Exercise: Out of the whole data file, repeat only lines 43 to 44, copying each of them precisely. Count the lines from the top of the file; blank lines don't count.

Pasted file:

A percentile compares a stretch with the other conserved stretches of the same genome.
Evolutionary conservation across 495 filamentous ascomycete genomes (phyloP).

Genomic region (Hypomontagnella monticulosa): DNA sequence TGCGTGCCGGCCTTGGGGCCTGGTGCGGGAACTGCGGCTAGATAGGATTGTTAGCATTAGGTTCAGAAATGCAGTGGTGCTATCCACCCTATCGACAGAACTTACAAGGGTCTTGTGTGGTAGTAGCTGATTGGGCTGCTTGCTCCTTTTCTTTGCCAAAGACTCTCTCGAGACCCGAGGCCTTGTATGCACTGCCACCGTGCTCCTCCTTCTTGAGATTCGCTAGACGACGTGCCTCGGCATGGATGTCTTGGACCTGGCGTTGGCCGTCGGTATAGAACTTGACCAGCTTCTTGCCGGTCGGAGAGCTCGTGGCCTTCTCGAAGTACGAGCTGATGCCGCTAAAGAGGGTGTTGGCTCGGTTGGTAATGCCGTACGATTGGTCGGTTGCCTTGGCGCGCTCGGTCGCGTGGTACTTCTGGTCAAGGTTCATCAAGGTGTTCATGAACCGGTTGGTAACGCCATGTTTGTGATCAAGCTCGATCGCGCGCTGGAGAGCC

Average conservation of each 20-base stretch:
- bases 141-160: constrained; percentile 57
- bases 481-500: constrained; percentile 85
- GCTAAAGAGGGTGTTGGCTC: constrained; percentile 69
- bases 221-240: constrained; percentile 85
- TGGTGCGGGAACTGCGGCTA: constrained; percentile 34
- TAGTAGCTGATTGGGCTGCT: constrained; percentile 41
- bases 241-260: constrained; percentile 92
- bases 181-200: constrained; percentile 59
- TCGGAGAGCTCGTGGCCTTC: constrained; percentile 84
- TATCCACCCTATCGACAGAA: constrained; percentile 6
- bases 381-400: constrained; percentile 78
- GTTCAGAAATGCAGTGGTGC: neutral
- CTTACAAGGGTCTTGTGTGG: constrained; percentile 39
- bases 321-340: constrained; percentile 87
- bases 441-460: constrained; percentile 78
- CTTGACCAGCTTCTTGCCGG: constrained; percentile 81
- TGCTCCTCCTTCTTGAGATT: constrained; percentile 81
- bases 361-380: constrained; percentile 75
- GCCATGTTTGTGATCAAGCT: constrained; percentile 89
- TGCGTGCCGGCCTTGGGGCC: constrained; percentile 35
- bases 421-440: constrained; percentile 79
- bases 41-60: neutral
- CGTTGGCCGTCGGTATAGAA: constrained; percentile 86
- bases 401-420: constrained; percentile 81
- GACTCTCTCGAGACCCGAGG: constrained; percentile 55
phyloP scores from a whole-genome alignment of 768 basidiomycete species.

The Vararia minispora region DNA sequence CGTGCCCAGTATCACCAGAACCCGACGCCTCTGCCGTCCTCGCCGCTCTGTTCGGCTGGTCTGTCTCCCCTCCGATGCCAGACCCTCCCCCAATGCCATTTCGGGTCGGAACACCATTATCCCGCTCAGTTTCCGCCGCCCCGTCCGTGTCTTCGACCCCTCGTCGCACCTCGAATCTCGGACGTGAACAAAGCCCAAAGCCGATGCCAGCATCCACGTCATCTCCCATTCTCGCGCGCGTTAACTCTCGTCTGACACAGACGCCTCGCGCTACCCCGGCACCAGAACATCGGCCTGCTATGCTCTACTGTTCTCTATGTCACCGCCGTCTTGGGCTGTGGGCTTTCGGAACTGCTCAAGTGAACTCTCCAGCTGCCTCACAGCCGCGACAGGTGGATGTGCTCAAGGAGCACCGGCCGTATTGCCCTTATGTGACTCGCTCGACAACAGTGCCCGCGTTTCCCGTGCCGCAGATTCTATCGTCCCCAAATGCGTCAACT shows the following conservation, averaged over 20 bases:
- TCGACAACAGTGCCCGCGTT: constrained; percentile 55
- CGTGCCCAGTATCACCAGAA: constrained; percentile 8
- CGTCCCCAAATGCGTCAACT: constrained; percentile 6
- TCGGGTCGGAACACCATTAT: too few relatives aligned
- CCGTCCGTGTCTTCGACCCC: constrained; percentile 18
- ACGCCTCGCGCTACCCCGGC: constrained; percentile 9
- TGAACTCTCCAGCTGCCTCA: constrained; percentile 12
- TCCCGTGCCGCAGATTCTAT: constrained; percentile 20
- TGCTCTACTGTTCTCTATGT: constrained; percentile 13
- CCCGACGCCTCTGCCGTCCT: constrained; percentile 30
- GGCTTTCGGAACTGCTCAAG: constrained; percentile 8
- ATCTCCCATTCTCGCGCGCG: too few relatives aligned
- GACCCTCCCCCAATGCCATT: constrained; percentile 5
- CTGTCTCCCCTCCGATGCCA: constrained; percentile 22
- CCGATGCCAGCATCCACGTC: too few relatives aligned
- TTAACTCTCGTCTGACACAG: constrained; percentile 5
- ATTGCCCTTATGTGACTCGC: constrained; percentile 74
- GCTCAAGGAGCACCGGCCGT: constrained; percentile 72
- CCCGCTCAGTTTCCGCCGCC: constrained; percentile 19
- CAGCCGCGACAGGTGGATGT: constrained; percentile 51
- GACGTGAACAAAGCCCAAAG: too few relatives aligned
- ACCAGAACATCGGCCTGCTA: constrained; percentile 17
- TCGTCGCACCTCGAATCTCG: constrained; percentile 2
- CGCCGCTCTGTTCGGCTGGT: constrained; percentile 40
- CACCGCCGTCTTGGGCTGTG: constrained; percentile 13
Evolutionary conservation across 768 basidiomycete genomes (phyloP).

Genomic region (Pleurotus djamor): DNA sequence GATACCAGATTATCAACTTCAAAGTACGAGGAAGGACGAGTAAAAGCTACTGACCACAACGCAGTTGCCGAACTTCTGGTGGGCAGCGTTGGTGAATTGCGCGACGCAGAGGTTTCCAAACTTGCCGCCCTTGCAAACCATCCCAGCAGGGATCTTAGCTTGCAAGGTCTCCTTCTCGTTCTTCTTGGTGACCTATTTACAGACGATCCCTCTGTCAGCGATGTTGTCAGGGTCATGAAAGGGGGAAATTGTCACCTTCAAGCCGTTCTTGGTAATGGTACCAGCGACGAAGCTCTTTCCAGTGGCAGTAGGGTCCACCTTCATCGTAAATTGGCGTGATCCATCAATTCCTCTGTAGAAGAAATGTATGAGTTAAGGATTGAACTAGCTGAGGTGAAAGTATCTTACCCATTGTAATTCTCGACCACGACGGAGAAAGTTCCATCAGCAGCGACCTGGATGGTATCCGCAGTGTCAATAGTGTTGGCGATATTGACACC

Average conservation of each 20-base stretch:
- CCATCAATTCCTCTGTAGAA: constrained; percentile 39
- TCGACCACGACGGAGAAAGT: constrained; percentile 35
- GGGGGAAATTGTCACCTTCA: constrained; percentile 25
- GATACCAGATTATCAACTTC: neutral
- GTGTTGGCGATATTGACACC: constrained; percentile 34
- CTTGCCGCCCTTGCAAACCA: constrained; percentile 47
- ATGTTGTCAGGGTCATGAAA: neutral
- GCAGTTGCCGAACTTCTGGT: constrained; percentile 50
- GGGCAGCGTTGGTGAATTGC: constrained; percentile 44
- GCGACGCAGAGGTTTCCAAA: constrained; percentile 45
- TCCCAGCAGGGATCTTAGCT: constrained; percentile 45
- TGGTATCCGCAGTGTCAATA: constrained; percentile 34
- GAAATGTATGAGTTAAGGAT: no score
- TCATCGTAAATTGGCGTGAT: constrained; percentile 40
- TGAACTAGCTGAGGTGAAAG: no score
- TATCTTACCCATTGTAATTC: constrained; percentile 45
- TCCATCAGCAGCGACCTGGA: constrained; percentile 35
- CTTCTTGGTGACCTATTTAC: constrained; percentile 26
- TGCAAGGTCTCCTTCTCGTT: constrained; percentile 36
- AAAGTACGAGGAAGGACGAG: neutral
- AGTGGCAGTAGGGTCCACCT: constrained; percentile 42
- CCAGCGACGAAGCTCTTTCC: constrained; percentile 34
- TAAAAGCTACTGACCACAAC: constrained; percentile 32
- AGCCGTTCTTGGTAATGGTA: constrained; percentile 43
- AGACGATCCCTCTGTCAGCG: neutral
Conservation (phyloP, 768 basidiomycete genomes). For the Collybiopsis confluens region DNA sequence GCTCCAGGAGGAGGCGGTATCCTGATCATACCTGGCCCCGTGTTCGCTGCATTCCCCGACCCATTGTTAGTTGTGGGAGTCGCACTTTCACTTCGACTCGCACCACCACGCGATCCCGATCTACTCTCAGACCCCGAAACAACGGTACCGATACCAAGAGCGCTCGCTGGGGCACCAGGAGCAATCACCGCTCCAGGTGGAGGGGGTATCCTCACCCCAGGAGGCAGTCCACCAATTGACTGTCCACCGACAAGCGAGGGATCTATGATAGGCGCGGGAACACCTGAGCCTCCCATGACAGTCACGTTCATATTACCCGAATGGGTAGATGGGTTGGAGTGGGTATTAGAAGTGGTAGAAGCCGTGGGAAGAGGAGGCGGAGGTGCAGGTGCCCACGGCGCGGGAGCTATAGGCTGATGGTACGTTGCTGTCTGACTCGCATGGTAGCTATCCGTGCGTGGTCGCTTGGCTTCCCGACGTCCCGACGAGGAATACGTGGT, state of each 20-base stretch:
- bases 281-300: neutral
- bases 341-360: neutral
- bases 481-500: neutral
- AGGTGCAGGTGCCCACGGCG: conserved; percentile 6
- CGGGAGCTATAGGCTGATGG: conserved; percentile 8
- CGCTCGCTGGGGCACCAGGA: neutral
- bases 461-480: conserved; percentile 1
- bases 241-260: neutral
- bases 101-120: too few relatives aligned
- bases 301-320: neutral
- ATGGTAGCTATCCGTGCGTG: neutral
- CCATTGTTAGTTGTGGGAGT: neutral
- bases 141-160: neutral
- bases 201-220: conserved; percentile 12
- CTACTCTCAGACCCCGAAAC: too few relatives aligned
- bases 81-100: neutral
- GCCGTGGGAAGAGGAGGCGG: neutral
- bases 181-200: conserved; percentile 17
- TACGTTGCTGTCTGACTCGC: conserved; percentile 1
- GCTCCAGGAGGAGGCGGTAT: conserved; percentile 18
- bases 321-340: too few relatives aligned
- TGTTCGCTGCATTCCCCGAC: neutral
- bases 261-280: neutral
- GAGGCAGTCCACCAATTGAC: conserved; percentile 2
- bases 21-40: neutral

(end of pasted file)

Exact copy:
- ATCTCCCATTCTCGCGCGCG: too few relatives aligned
- GACCCTCCCCCAATGCCATT: constrained; percentile 5